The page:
Saving for Change Mobile Banking Project in Senegal
Learning from the 2015 review of the SfC + Mobile Pilot
In 2005, in response to the challenge of 2.5 billion adults worldwide lacking access to formal accounts at financial institutions, Oxfam America teamed up with Freedom from Hunger and the Strømme Foundation to launch Saving for Change (SfC). This grassroots approach to poverty alleviation and economic empowerment first began in Mali, and later that same year in Cambodia. In the last decade, SfC expanded to three more countries – Senegal, Guatemala, and El Salvador – and today reaches more than 730,000 members who have collectively saved $55 million USD.
Savings groups (SGs) respond to the unmet needs of the rural poor by providing basic financial services in the form of a secure place to save regularly; the opportunity to borrow in small amounts and to share in the profit accumulated by the group at the end of a cycle. At the end of a saving cycle—generally a year—the fund is divided and each woman receives her savings plus a share of the profit made up of fines, interest paid on loans and revenues from income generating activities undertaken by the group.
SfC expanded quickly – and often organically – in its early years. SfC groups now had a foundational understanding of how to manage their money, but how could they leverage their funds to further reduce food insecurity in their communities and support income generating activities? Oxfam began to address this question in 2012 through a suite of new services, trainings, and products requested by members themselves called “SfC +”, including SfC + Agriculture, SfC + Business, SfC + Citizenship, SfC + Mobile, SfC + Health, and integration with R4.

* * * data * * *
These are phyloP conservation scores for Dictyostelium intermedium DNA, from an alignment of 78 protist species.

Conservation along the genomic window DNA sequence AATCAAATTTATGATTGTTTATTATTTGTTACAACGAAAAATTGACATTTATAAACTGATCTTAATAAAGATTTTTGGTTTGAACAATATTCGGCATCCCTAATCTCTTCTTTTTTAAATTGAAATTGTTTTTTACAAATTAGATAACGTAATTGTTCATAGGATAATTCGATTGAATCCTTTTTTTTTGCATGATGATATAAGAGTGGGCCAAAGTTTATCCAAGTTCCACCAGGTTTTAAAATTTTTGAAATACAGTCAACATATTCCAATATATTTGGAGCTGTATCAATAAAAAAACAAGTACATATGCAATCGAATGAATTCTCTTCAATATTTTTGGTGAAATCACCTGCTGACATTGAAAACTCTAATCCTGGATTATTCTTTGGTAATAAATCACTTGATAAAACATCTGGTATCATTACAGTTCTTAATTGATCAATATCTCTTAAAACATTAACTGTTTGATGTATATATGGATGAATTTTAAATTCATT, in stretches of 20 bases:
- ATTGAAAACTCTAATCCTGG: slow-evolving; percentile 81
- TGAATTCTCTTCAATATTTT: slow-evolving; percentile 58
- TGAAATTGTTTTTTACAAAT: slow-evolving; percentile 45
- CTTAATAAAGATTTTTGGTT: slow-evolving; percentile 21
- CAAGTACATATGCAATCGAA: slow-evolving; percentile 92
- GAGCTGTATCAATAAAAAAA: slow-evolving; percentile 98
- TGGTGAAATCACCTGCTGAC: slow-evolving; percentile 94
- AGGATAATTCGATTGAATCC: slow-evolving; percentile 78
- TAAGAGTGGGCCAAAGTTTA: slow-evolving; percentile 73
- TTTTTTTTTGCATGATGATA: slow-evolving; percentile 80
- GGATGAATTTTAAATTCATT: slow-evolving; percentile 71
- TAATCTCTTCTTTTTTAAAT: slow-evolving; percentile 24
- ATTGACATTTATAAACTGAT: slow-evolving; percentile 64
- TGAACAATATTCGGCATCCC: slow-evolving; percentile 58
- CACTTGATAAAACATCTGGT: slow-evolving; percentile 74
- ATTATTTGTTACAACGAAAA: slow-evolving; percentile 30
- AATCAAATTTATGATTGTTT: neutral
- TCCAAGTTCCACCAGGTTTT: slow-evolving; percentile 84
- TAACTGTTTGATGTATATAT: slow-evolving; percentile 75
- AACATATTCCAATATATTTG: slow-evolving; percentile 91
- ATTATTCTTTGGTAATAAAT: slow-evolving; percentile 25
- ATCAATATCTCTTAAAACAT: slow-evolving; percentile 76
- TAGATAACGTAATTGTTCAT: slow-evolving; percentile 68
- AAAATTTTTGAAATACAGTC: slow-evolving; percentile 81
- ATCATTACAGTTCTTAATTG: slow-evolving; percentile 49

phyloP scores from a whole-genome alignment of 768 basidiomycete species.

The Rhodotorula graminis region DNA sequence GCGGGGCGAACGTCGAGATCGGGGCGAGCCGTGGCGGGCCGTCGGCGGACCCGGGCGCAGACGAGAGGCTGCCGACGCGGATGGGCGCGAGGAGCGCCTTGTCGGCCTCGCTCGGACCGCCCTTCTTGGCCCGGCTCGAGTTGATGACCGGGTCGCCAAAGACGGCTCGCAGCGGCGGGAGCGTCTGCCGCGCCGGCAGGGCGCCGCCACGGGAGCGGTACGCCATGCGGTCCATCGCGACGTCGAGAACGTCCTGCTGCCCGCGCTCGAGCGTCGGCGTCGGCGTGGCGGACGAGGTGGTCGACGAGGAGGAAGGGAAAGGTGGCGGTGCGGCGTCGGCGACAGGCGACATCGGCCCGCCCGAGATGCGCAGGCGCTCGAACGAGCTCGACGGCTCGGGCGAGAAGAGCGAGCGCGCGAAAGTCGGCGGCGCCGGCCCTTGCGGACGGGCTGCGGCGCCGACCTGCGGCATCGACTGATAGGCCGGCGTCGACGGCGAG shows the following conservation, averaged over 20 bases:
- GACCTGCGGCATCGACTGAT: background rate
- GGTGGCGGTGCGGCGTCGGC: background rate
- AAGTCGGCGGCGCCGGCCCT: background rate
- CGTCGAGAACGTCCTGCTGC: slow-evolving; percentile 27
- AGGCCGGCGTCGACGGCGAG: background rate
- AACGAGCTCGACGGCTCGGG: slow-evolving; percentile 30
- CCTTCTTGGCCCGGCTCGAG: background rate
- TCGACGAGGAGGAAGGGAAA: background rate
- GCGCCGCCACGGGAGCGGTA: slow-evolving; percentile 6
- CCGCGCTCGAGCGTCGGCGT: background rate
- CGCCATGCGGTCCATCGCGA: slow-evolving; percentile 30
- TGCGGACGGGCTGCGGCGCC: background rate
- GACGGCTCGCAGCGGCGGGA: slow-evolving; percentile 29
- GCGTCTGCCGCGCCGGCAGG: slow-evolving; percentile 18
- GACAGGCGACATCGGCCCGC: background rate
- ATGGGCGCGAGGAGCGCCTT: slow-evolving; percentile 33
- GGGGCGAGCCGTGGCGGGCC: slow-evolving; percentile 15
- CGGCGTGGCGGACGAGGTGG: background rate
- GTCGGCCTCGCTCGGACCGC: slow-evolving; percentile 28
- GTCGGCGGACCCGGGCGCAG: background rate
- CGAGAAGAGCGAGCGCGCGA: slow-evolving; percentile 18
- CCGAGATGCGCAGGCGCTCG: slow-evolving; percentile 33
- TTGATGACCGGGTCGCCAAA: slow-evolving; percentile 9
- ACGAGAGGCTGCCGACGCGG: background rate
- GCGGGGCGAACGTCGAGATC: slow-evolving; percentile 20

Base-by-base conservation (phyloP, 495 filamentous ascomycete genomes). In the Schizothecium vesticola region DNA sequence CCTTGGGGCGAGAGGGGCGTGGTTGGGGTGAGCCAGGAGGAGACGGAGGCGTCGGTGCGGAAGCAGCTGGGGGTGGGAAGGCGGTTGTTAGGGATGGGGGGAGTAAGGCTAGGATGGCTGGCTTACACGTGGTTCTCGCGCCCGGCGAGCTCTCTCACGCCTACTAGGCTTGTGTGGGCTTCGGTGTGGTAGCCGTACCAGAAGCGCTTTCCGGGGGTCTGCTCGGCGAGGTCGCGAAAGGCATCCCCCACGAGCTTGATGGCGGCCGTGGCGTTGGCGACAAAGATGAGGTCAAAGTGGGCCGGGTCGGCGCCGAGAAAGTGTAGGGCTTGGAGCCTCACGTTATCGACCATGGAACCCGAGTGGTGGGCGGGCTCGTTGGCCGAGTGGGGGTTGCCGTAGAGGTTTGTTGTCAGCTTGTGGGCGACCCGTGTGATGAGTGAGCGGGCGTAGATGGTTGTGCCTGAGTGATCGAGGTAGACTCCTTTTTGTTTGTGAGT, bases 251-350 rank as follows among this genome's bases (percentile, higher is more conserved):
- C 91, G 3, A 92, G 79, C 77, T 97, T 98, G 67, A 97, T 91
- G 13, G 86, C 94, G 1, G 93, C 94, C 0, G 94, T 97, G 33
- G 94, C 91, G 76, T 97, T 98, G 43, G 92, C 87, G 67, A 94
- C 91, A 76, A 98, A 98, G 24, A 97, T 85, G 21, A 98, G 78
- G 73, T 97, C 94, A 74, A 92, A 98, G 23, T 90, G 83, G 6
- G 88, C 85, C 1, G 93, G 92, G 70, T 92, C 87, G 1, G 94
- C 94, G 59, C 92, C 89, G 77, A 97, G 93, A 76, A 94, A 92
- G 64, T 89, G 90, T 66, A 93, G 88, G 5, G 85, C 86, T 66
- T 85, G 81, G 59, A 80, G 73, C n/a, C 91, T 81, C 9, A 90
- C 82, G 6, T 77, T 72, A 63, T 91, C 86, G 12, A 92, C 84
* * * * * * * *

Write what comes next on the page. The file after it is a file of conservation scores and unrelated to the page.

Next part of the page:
SfC + Mobile was piloted in Senegal between 2014 - 2015. This program enables women to save and pay back loans directly on their cell phones instead of putting coins in the group savings box. This increases the safety of their savings and plugs them into a wider electronic payment system (mobile money, mobile transactions, and peer-to-peer transfers). This also increases their financial literacy and positions the more experienced and advanced groups to become clients of the formal banking sector.
At the end of 2015 Oxfam carried out an internal learning review of the project. Oxfam Great Britain had resources allocated to finance learning processes related to the use of technology in development. Oxfam America and Oxfam Great Britain teamed up to carry out another in depth qualitative study of the Saving for Change mobile banking pilot in May 2016. For more details, download the two reports on this webpage.